Access to Global Online Research in Agriculture ("AGORA"),, offers students and academics in the world's poorest countries free or low-cost access to online scientific information on food and agriculture. Sponsored by the U.N. Food and Agriculture Organization and a range of public and private sector partners including libraries, foundations, and publishers, this initiative responds to the unfilled demand for scientific literature in developing countries to improve health, nutrition, and education of the world's poor.

Principles and Characteristics of Information Commons

The examples of information commons described in this report have similar characteristics. They are collaborative. They offer shared spaces, real and virtual, where communities with common interests and concerns gather. They take advantage of the networked environment to build information communities, and they benefit from network externalities, meaning the greater the participation, the more valuable the resource. They are interactive, encouraging discourse and exchange among their members. Many are free or low cost. Their participants often contribute new creations after they gain and benefit from access. These commons enhance both human and social capital. Their governance is shared, with rules and norms that are defined and accepted by their constituents. They incorporate democratic values. Free expression and intellectual freedom prevail.

Many of these characteristics of information commons are consistent with the principles developed by public interest groups in the late 1980s and early 1990s as they tried to sort through the many disputes about information enclosure. To cope, these groups began developing principles that served as a baseline for evaluating potential policy changes. Among the first to draft such principles were the American Library Association and the Telecommunications Roundtable, an alliance of public interest groups in Washington that was active in the early 1990s.147

In 1993, the Aspen Institute hosted a working meeting of industry, academic, foundation, and public interest representatives to express some of these "first principles" in the areas of communication, privacy, and information policy. Aspen's Communication and Society Program published the outcome of these discussions as Toward An Information Bill of Rights and Responsibilities.148 Today, numerous organizations around the globe have drafted similar principles and statements. The Appendix lists many of them, along with Web links to their documents.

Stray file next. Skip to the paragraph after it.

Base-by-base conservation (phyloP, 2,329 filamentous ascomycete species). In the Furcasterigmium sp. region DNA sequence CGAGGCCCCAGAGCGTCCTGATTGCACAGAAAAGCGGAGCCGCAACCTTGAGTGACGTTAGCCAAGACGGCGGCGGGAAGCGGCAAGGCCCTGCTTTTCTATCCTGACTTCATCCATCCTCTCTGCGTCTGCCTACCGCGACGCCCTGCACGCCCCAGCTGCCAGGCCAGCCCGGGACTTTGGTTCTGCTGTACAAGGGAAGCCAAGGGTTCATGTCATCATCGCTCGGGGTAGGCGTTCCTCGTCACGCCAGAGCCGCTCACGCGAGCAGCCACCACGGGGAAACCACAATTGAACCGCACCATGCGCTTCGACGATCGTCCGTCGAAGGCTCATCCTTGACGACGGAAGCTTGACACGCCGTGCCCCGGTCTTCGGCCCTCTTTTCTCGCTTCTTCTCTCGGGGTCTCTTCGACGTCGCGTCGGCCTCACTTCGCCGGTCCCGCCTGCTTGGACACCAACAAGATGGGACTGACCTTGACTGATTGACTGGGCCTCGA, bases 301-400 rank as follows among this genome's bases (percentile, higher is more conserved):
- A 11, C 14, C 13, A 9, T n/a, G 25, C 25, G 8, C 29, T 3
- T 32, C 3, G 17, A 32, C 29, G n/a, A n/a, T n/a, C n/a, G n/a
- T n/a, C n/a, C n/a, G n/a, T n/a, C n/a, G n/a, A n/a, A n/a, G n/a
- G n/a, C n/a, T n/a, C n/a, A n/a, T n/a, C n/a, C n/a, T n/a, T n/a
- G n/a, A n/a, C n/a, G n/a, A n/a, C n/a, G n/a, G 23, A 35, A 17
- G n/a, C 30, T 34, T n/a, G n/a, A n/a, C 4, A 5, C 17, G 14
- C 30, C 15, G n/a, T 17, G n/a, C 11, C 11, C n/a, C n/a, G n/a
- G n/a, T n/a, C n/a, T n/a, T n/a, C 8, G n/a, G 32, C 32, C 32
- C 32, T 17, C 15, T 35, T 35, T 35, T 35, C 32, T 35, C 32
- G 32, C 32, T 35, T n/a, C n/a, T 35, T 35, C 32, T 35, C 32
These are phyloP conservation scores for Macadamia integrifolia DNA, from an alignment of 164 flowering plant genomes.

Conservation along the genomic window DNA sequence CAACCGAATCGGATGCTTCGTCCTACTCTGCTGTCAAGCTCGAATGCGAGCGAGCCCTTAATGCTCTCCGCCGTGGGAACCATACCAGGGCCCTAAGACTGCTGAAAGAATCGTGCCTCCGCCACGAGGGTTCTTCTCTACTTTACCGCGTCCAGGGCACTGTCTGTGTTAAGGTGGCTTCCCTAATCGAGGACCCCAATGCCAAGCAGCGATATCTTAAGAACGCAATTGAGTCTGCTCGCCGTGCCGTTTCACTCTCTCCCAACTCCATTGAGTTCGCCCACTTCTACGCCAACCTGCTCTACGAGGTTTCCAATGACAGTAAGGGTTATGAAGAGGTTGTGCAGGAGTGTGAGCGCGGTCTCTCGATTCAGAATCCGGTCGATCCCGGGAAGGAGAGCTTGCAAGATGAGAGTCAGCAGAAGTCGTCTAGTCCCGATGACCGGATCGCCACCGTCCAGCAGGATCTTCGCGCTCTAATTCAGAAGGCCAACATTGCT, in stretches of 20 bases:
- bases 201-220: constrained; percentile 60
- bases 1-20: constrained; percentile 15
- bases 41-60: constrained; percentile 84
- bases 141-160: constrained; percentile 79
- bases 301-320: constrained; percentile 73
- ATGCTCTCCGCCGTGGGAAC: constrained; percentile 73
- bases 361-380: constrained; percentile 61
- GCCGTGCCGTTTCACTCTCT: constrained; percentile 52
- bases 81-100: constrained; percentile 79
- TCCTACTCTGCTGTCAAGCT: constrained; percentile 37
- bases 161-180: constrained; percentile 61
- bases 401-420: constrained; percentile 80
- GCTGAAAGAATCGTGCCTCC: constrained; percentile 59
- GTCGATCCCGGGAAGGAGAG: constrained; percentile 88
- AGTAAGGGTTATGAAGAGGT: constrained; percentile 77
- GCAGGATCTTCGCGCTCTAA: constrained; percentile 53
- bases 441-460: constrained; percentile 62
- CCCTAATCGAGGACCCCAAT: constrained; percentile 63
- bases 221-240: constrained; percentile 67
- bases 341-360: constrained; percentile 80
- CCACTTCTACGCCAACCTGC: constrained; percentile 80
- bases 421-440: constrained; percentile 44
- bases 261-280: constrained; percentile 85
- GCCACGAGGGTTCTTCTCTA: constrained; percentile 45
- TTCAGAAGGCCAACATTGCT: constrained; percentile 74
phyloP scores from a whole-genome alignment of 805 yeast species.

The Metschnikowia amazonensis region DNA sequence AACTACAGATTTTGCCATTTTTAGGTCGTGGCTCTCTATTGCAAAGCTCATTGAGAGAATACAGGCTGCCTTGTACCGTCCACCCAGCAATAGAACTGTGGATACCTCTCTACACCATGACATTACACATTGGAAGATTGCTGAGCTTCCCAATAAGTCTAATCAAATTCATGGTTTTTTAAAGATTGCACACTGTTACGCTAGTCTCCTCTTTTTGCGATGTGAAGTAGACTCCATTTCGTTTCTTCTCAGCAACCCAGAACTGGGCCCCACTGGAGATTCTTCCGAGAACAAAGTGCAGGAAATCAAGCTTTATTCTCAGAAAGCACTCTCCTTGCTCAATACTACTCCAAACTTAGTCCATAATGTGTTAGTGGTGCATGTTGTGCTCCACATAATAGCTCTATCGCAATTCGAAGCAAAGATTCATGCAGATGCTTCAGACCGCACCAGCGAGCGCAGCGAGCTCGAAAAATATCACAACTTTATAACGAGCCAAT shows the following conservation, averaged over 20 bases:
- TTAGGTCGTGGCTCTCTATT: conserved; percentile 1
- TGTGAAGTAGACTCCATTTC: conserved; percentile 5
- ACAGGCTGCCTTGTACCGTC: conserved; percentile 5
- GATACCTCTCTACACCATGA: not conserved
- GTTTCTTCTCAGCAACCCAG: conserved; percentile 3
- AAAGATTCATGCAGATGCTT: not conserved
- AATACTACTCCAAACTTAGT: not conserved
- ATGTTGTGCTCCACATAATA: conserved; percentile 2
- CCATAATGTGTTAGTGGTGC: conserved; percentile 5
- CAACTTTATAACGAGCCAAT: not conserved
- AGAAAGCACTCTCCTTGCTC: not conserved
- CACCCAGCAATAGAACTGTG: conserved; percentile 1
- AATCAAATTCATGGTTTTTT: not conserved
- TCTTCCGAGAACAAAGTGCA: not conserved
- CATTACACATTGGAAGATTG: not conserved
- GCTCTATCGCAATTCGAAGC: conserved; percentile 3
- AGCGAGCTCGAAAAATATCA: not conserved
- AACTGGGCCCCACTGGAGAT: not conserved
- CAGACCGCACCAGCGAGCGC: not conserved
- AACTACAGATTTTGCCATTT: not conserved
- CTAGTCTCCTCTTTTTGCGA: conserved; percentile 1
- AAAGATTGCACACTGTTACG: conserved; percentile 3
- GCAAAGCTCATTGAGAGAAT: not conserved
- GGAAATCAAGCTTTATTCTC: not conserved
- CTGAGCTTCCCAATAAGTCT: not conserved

Among the most common factors highlighted in these statements are free expression and the right to communicate and gain access to information. Other commonly cited goals are diversity of content, preservation of culture, open access, protection of the public domain, bridging the digital divide, use of open source software, privacy protection, participation in democratic processes, and structural regulation of the mass media to prevent unchecked consolidation and power. While few of these statements refer specifically to commons, most support the values outlined in this report.

Of the organizations listed, technology and Internet groups have a strong focus on technical issues and the right to communicate. One example is the Association for Progressive Communications, which offers a comprehensive "Internet Rights Charter."149 Another is the UK-based Manifesto for Online Communities, which states that the Internet should "enhance rather than restrict democracy, [and] enable us to be active citizens."150

Groups that advocate stronger political participation, such as Greater Democracy and the Center for Digital Democracy, echo this concern for civic engagement.151 Media advocacy organizations stress free expression, accessibility, multiple competing channels of information, diversity of sources and voices, the public domain, and fair allocation of the broadcast spectrum. Although international organizations are more vague and generalizing in their public statements, they also proclaim the inherent communication rights of citizens. Excerpts from the statement passed by civil society groups at the World Summit on the Information Society in December 2003 are a good example:

Access to information and the means of communication as a public and global commons should be participatory, universal, inclusive and democratic. …. Universal access to information that is essential for human development must be ensured. … The regulatory and legal framework in all information and communication societies must be strengthened to support broad-based sharing of technologies, information, and knowledge, and to foster community control, respectful of human rights and freedoms.152